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    2. Thanks very much for the informative reply. I had electric baseboard heat in my home in Ohio and it about broke me. But then again, I didn't have to use AC during the summers, just some fans. Now that I'm back in the Okla. Panhandle, gas heat and electric AC.
      Always enjoy your blog. Take care and be safe up there.
      Don in Okla.

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  8. Thanks for the tour of Silverton. One of my favorite places in the summer.

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    1. We considered Silverton for a place to live before deciding on Ouray. It's a long way to Durango or Montrose for resonable groceries...

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  9. Electric baseboard saves $ versus what is the expensive alternative? The snow is beautiful! the sky and mountains and your snow-shoe tracks through it all are appreciated and admired, but gladly from afar!

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    1. Even tho it felt like 65 degrees? :)
      I'm not sure I understand your question...But as an example our winter time natural gas bill runs about $120 per month (including a gas range/oven). Our hot water heater is electric for safety reasons, and the Elect. bill runs about 100 to 110 during winter.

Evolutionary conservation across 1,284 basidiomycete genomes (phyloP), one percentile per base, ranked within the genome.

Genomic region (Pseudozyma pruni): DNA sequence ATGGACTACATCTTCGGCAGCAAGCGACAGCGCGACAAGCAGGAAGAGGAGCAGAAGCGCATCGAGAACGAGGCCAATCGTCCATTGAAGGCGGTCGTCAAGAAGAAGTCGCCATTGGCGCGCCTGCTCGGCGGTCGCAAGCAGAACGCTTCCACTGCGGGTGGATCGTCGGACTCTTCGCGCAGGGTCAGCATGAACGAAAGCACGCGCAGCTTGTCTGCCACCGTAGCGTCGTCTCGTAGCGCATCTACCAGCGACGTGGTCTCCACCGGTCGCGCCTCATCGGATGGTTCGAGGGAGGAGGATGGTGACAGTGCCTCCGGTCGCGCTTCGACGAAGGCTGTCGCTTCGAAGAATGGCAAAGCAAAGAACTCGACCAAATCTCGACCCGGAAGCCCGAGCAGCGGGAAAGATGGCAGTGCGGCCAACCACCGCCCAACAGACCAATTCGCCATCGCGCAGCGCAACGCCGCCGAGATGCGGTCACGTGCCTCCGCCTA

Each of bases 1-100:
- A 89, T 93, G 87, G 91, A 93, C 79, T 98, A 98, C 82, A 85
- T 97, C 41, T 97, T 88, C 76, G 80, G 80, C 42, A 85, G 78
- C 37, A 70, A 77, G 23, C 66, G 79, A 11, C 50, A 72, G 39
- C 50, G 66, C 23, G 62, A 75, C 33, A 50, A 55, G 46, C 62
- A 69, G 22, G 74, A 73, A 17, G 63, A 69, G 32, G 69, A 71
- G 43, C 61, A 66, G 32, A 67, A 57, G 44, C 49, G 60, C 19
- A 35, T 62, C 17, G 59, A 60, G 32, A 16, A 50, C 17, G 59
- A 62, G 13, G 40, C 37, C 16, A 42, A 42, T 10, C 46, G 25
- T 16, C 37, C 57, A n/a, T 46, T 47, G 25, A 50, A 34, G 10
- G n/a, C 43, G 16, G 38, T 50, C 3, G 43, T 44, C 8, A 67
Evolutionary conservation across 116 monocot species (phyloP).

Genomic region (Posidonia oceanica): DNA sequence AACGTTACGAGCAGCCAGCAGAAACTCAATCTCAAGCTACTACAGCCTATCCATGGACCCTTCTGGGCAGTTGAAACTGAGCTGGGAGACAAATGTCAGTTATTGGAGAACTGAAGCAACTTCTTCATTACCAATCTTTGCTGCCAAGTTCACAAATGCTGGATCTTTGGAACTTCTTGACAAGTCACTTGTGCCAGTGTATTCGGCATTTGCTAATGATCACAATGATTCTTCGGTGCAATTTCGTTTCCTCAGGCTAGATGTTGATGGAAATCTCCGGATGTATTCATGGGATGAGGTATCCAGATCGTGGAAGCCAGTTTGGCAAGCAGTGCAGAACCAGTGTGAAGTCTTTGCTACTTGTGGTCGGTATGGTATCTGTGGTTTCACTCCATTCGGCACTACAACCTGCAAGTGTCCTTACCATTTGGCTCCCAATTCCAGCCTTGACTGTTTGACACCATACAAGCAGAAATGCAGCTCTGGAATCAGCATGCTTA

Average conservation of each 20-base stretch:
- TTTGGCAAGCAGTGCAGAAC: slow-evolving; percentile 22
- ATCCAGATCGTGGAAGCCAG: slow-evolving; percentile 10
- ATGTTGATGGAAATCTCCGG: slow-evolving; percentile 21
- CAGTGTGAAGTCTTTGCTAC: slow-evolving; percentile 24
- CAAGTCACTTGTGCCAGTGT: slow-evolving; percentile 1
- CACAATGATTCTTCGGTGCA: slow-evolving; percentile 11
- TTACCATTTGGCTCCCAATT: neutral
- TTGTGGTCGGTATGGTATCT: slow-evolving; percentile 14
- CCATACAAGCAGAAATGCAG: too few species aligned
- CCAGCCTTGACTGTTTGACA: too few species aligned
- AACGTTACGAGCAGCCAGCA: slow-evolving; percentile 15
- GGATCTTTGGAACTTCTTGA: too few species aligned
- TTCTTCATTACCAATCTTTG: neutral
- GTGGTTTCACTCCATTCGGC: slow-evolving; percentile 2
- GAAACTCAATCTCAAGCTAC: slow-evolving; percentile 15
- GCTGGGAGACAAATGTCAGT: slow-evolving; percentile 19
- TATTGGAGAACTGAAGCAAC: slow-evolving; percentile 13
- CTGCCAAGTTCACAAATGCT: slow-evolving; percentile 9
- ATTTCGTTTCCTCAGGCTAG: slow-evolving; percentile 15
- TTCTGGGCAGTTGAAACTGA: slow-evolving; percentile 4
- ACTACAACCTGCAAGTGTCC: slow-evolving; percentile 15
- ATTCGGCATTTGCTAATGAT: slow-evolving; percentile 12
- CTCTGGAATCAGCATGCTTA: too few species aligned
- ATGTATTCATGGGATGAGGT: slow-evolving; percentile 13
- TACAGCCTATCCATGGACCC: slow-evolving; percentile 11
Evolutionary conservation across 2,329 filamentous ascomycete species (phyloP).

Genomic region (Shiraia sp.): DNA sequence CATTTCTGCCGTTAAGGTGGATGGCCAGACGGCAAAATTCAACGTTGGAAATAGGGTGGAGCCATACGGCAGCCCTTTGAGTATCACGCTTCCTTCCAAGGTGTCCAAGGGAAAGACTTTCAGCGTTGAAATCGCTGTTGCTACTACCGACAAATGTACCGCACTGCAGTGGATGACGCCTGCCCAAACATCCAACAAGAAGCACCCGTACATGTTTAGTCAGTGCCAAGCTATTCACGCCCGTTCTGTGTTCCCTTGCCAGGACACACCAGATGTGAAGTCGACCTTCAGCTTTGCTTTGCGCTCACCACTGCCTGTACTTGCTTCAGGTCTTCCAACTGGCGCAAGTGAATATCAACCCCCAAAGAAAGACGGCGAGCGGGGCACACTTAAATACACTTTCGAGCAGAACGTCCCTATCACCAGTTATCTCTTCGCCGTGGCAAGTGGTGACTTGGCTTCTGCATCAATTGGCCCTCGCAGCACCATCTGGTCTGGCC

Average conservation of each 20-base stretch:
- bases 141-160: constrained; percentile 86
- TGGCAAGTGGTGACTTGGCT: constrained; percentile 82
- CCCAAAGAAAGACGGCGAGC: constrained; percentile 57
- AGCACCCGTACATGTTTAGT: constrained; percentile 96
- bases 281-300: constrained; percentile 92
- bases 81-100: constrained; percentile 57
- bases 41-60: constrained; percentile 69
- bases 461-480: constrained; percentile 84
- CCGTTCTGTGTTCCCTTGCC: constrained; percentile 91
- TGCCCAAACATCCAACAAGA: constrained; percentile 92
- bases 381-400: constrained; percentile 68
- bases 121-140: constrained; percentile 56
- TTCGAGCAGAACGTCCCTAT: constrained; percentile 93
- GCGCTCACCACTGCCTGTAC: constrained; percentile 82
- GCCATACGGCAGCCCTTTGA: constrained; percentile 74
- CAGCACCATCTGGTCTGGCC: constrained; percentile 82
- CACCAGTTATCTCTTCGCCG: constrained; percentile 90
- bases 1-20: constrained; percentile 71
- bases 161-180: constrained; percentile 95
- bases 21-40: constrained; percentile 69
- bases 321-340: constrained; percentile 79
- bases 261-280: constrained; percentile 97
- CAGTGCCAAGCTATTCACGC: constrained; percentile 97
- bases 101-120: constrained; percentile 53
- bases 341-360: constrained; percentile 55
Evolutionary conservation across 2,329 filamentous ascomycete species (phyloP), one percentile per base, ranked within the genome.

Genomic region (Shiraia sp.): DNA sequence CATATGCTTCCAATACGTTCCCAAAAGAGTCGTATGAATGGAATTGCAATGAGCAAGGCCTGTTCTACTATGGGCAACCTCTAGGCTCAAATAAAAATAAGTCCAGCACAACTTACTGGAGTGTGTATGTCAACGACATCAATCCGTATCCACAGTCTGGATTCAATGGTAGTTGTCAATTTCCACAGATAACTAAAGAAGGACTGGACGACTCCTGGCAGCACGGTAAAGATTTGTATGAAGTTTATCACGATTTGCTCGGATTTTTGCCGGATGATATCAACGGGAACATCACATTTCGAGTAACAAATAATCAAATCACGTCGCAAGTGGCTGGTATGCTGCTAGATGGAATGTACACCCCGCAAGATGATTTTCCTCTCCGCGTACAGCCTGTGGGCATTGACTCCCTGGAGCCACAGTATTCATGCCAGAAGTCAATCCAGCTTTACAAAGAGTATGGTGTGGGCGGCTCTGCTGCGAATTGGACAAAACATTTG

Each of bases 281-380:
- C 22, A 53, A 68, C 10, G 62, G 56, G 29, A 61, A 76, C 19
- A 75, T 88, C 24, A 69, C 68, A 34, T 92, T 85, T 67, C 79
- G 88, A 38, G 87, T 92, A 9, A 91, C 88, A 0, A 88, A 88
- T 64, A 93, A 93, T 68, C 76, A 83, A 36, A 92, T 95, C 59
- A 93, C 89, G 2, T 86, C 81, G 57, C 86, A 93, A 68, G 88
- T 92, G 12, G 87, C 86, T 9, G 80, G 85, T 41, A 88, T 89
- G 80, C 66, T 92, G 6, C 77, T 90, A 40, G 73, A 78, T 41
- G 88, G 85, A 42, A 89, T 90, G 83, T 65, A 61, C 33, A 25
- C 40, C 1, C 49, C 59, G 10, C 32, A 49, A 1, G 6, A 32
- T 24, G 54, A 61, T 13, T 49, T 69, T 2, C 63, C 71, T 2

thanks

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  10. Sue Bee has her work cut out for her! That gravestone offers some good advice: SLEEP. I sure wish I was born a bear. -scamp

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  11. A lovely post as always. Thanks for sharing.

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  12. Looks just as it did 20 years ago Mark on our only Winter visit to the area. As it was here the town was just as dead all covered in snow, not a soul in sight, it looked like a back lot at Universal Studios. Loved that old cemetery, and we were treated to an interesting sight a couple of years back as we got to see a trail ride with lots of cowboys & girls out for the day, almost look like a movie shoot for a some western saga.
    Thanks for rekindling those memories.
    D&A